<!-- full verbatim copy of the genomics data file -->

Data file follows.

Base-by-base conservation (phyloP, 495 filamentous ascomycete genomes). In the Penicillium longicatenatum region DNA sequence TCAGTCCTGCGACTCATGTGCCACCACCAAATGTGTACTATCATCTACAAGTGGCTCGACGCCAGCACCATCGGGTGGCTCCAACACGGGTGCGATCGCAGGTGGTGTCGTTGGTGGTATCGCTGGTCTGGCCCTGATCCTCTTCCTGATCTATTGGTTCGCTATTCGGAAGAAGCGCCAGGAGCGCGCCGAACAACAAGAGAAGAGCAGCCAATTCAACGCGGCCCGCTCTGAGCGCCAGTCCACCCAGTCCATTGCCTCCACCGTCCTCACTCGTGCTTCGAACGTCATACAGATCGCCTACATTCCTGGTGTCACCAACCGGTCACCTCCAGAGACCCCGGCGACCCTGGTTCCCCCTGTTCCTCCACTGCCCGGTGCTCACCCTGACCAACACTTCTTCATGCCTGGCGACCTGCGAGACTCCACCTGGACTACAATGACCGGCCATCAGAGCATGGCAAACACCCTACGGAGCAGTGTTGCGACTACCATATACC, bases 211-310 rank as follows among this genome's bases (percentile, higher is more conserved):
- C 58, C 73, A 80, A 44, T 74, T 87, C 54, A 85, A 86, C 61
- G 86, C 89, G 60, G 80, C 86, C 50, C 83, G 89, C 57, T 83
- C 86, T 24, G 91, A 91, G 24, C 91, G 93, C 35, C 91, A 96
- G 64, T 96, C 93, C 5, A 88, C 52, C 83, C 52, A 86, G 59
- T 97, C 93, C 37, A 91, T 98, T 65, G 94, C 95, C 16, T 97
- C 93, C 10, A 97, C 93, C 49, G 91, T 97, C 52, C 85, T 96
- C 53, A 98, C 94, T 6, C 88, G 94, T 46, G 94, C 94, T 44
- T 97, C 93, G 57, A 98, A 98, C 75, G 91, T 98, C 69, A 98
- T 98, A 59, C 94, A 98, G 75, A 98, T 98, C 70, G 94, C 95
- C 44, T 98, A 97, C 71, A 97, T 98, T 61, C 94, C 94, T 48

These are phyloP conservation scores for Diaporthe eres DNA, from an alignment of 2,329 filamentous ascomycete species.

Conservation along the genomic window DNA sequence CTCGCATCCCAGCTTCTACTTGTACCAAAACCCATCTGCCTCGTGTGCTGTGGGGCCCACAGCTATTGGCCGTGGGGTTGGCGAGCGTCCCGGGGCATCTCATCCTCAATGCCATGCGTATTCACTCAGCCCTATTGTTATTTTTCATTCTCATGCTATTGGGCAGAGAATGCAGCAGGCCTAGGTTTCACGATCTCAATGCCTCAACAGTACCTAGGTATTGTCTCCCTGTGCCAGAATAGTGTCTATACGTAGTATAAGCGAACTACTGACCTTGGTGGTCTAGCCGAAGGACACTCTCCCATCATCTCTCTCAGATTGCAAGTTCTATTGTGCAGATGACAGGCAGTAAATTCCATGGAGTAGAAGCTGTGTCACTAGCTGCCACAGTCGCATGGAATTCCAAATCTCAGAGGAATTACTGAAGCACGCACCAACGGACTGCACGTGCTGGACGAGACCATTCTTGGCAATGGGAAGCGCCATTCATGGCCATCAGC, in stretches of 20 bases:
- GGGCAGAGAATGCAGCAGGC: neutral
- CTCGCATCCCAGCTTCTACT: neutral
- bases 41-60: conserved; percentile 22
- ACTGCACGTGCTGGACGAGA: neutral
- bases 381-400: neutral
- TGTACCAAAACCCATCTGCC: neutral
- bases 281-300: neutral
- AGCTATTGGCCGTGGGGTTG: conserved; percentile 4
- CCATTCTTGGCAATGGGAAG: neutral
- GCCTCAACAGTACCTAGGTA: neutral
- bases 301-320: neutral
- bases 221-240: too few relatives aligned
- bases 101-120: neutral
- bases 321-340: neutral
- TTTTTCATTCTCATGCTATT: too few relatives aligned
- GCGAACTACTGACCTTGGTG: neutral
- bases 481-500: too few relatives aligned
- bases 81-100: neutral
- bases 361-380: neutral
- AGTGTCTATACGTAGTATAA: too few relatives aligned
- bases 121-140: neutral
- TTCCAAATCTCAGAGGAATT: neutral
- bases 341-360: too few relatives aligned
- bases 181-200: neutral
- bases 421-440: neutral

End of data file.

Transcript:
Base-by-base conservation (phyloP, 495 filamentous ascomycete genomes). In the Penicillium longicatenatum region DNA sequence TCAGTCCTGCGACTCATGTGCCACCACCAAATGTGTACTATCATCTACAAGTGGCTCGACGCCAGCACCATCGGGTGGCTCCAACACGGGTGCGATCGCAGGTGGTGTCGTTGGTGGTATCGCTGGTCTGGCCCTGATCCTCTTCCTGATCTATTGGTTCGCTATTCGGAAGAAGCGCCAGGAGCGCGCCGAACAACAAGAGAAGAGCAGCCAATTCAACGCGGCCCGCTCTGAGCGCCAGTCCACCCAGTCCATTGCCTCCACCGTCCTCACTCGTGCTTCGAACGTCATACAGATCGCCTACATTCCTGGTGTCACCAACCGGTCACCTCCAGAGACCCCGGCGACCCTGGTTCCCCCTGTTCCTCCACTGCCCGGTGCTCACCCTGACCAACACTTCTTCATGCCTGGCGACCTGCGAGACTCCACCTGGACTACAATGACCGGCCATCAGAGCATGGCAAACACCCTACGGAGCAGTGTTGCGACTACCATATACC, bases 211-310 rank as follows among this genome's bases (percentile, higher is more conserved):
- C 58, C 73, A 80, A 44, T 74, T 87, C 54, A 85, A 86, C 61
- G 86, C 89, G 60, G 80, C 86, C 50, C 83, G 89, C 57, T 83
- C 86, T 24, G 91, A 91, G 24, C 91, G 93, C 35, C 91, A 96
- G 64, T 96, C 93, C 5, A 88, C 52, C 83, C 52, A 86, G 59
- T 97, C 93, C 37, A 91, T 98, T 65, G 94, C 95, C 16, T 97
- C 93, C 10, A 97, C 93, C 49, G 91, T 97, C 52, C 85, T 96
- C 53, A 98, C 94, T 6, C 88, G 94, T 46, G 94, C 94, T 44
- T 97, C 93, G 57, A 98, A 98, C 75, G 91, T 98, C 69, A 98
- T 98, A 59, C 94, A 98, G 75, A 98, T 98, C 70, G 94, C 95
- C 44, T 98, A 97, C 71, A 97, T 98, T 61, C 94, C 94, T 48

These are phyloP conservation scores for Diaporthe eres DNA, from an alignment of 2,329 filamentous ascomycete species.

Conservation along the genomic window DNA sequence CTCGCATCCCAGCTTCTACTTGTACCAAAACCCATCTGCCTCGTGTGCTGTGGGGCCCACAGCTATTGGCCGTGGGGTTGGCGAGCGTCCCGGGGCATCTCATCCTCAATGCCATGCGTATTCACTCAGCCCTATTGTTATTTTTCATTCTCATGCTATTGGGCAGAGAATGCAGCAGGCCTAGGTTTCACGATCTCAATGCCTCAACAGTACCTAGGTATTGTCTCCCTGTGCCAGAATAGTGTCTATACGTAGTATAAGCGAACTACTGACCTTGGTGGTCTAGCCGAAGGACACTCTCCCATCATCTCTCTCAGATTGCAAGTTCTATTGTGCAGATGACAGGCAGTAAATTCCATGGAGTAGAAGCTGTGTCACTAGCTGCCACAGTCGCATGGAATTCCAAATCTCAGAGGAATTACTGAAGCACGCACCAACGGACTGCACGTGCTGGACGAGACCATTCTTGGCAATGGGAAGCGCCATTCATGGCCATCAGC, in stretches of 20 bases:
- GGGCAGAGAATGCAGCAGGC: neutral
- CTCGCATCCCAGCTTCTACT: neutral
- bases 41-60: conserved; percentile 22
- ACTGCACGTGCTGGACGAGA: neutral
- bases 381-400: neutral
- TGTACCAAAACCCATCTGCC: neutral
- bases 281-300: neutral
- AGCTATTGGCCGTGGGGTTG: conserved; percentile 4
- CCATTCTTGGCAATGGGAAG: neutral
- GCCTCAACAGTACCTAGGTA: neutral
- bases 301-320: neutral
- bases 221-240: too few relatives aligned
- bases 101-120: neutral
- bases 321-340: neutral
- TTTTTCATTCTCATGCTATT: too few relatives aligned
- GCGAACTACTGACCTTGGTG: neutral
- bases 481-500: too few relatives aligned
- bases 81-100: neutral
- bases 361-380: neutral
- AGTGTCTATACGTAGTATAA: too few relatives aligned
- bases 121-140: neutral
- TTCCAAATCTCAGAGGAATT: neutral
- bases 341-360: too few relatives aligned
- bases 181-200: neutral
- bases 421-440: neutral